In the linked SearchNetworking.com article, I outline seven challenges facing network owners. These items all involve a better understanding of one's network. Understanding network traffic helps meet performance, fault, security and compliance goals for large and small enterprises alike. However, it is exceedingly rare to find organizations that truly "understand" their network.
Despite living in an age of exceptionally fast CPUs, creative programmers and market opportunities, real network understanding seems to remain a mainly manual task. IT managers sometimes act as if they can simply buy a product and let it solve their networking problems. Practitioners who must keep the network functioning tend to face several real choices. They include 1) using the most simplistic measures to ensure that enough bandwidth is provisioned; 2) devoting a knowledgeable resource to performing manual analysis of network characteristics; or 3) hoping nothing bad happens but blaming "hackers" or "malware" when anything fails.
None of these options is really acceptable. Simplistic measurement fails to properly account for modern network conditions. Skilled network analysts are expensive and rare. Finally, as General Gordon Sullivan says, "hope is not a method."
Solution providers can address the seven challenges by balancing standard analytics against custom approaches. Standard analytics are important because they can help develop a "language" to describe a network, where certain "nouns, verbs and adjectives" are understood by all parties. With this language in place, unique answers can be described using the words applying to that network.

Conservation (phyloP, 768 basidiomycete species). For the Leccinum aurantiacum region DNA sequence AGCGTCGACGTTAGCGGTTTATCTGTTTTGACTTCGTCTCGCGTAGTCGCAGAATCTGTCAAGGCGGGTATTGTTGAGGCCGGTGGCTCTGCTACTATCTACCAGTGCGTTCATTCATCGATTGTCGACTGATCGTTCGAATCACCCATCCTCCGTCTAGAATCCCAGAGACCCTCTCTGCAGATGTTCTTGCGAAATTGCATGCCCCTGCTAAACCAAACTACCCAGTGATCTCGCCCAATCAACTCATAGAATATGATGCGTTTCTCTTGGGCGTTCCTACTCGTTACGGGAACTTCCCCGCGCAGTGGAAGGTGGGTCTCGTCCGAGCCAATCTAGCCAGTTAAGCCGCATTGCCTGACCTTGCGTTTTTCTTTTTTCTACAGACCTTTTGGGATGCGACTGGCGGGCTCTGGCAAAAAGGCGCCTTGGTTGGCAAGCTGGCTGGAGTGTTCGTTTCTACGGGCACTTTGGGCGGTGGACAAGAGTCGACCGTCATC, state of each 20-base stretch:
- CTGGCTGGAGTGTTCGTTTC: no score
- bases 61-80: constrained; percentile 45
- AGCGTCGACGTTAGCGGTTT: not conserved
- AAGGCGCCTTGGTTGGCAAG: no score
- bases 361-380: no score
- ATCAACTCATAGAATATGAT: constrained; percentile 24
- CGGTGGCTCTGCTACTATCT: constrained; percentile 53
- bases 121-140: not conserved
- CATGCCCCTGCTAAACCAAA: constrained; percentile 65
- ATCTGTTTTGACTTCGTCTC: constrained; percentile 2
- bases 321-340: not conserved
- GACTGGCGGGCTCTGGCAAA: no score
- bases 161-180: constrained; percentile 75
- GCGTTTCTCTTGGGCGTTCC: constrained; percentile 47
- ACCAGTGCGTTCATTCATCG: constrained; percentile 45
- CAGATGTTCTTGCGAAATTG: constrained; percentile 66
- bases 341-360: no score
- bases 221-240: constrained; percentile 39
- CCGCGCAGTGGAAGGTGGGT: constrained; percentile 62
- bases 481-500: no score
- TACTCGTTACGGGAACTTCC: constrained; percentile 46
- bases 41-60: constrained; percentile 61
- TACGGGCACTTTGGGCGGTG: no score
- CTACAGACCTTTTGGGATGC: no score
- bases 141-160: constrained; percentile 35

Solution providers that can meet the seven challenges are likely to build a devoted following, especially if they are flexible enough to meet the seventh item -- not another platform. Network owners do not want to deploy "yet another appliance." They would like to build upon the increasingly popular idea of deploying open solutions.
The term "open platform" refers to an operating system upon which provider code can be compiled and installed. Smart solution providers offer their products in a form that can be deployed on the customer's platform of choice. Tenable Network Security is an example of a company following this practice. Its download page lists links to Microsoft Windows, Mac OS X, Linux, FreeBSD, and Solaris packages of its Nessus vulnerability scanning software. Customers can install the software in virtual machines, on dedicated platforms, or even in suitable cloud providers.
Solution providers that can offer code for open platforms will find their products tested and fielded much faster than alternatives that require shipping, racking, cabling and configuring another 2U server in a remote data center.
Read about the seven challenges facing network owners in this tip from Richard Bejtlich.
About the author
Richard Bejtlich is director of incident response for General Electric and author of the TaoSecurity blog.